Glowing Eyes Costume // Becky Stern

Glowing Eyes Costume // Becky Stern

Welcome! Today I’m building two sets of LED eyes that
change with a wireless remote. You can find the step-by-step tutorial for
this project at the link in the description, including the parts list, circuit diagram,
Arduino code, and sewing pattern. Let’s go. I made the first version of this project a
few years ago for Adafruit, and the basic version is perfect for beginners. The circuit’s just two NeoPixel jewels and
a Gemma microcontroller. But this year, for a DJ and laser performance
my boyfriend and I were doing at my hackerspace, I wanted to create twin ghost hoods with colors
that changed simultaneously using a single remote. In comes the latching 315Mhz RF receivers
and matching remote. These little sets create basically a remote
button press, driving the corresponding pin HIGH when the remote signal is detected. That’s the nerd alert! This month, a bunch of nerdy creators, including
myself, are participating in #NerdThunder! It’s a way for you to find more curious & passionate
makers you might not have already known, so check out everybody’s links in the description. I started with the NeoPixel part of the circuit,
using six-inch pieces of wire to connect the power, ground, and signal wires. Then another three wires connect between the
first jewel and the Gemma, which are long enough to reach from my face area to the lapel
area, in my case about 16 inches. I like to use thin gauge silicone coated stranded
wire, which is flexible like a noodle. I used female header wires to connect the
receiver, which already comes with right angle headers installed. To power each circuit, I’m using a 500mAh
lipoly battery and some 3D printed holders that get stitched inside the costume. After assembling the two circuits, I tested
out various LED animations and the remote. As I suspected, running the receivers at three
volts instead of five still works, but the range is somewhat reduced. Onto the sewing portion of the project. I used the same printable pattern I designed
the first time around, and cut it out of folded white fabric. Since I’m making two, I doubled the fabric
over again so I could cut all the pieces out at once. I ultimately cut out another layer in white
cheesecloth to add some more texture. The hood piece and shoulder piece each have
shaping seams that need to be closed up first, then they get sewn together at the neck seam. Next, I stitched a seam along the top of the
hood, with right sides together. A piece of 19 gauge galvanized steel wire
supports the front edge of the hood, so I folded over the fabric and sewed a hem which
will serve as a channel for the wire. I cut the face panel from sheer black fabric
to roughly match the shape of the hood opening, then pinned and sewed it in place. The wire end should be curled to prevent it
from catching on the fabric as it travels through the channel, then the other end should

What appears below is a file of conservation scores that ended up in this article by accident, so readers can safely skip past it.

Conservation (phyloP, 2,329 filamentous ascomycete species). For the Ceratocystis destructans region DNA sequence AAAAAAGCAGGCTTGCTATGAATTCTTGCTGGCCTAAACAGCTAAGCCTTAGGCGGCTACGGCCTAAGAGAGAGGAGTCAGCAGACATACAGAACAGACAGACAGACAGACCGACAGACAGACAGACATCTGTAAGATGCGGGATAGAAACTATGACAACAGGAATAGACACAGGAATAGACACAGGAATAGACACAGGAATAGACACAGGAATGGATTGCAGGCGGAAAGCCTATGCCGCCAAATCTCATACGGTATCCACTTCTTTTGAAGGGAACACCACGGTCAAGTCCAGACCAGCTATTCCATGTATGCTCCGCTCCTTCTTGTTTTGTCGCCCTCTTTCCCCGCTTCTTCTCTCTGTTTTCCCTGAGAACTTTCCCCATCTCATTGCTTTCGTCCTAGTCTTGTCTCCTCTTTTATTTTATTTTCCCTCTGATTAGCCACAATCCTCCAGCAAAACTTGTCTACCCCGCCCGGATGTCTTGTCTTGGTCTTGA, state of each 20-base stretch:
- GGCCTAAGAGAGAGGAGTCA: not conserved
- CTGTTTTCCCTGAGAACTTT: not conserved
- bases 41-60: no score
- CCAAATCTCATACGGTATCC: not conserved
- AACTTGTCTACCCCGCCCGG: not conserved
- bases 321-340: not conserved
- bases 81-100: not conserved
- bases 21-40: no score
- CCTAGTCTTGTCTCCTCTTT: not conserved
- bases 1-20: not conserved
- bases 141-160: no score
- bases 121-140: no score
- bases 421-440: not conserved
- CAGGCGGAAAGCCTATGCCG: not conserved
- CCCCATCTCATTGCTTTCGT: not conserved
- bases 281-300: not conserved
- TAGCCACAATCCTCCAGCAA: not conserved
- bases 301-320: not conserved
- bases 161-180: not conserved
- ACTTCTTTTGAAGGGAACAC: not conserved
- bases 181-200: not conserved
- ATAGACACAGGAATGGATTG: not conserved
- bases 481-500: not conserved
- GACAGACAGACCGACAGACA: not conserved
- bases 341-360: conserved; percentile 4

be curled too, both so the wire doesn’t stick you while wearing it, and to provide an anchor
point for hand-stitching the wire ends in place. To figure out where to place the LEDs, I found
it easiest to just wear it and use a mirror. Then I used matching thread to stitch through
the black fabric and circuit board mounting holes. I tack-stitched the wires to the inside in
a few places, and switched to white thread for securing the battery holder, microcontroller
board, and wireless receiver. After testing, we discovered the white fabric
was letting too much light onto the face, so I cut another layer of just the hood portion
of the pattern from some opaque black fabric, and lined the hoods. Another key improvement was for visibility. Although you can see reasonably well through
the sheer black fabric, my boyfriend couldn’t read the small text in his Abelton DJ software,
so I removed the top section of the sheer fabric in his hood. But from far away in the dark, you really
can’t tell the difference. After the party, we marched in the NYC Halloween
Parade with my SVA students, who made electronic costumes as a class project. Don’t forget there’s a step-by-step tutorial
for this project on Instructables, and there’s a link in the description. Thanks for watching! I create videos about technology, crafts,
and my life in New York City. Please give this video a thumbs up and subscribe
to catch the next one.

14 Replies to “Glowing Eyes Costume // Becky Stern”

  1. I like the idea of having one remote trigger events on two costumes; did you have any issues where signal interference or low voltage caused desyncing of the displays?

  2. That is such a fun project! And it was interesting to see your process as you went along to change the design to fit your needs. Great video!

  3. Loved it. Missed the premiere but I like the format, I don't mind catching it after the fact and it's cool to see the live chat. The end result looked awesome, I also loved those tetris pieces.

  4. Cool!! We did almost the same project for a custom party last may! I liked the RF controller idea.

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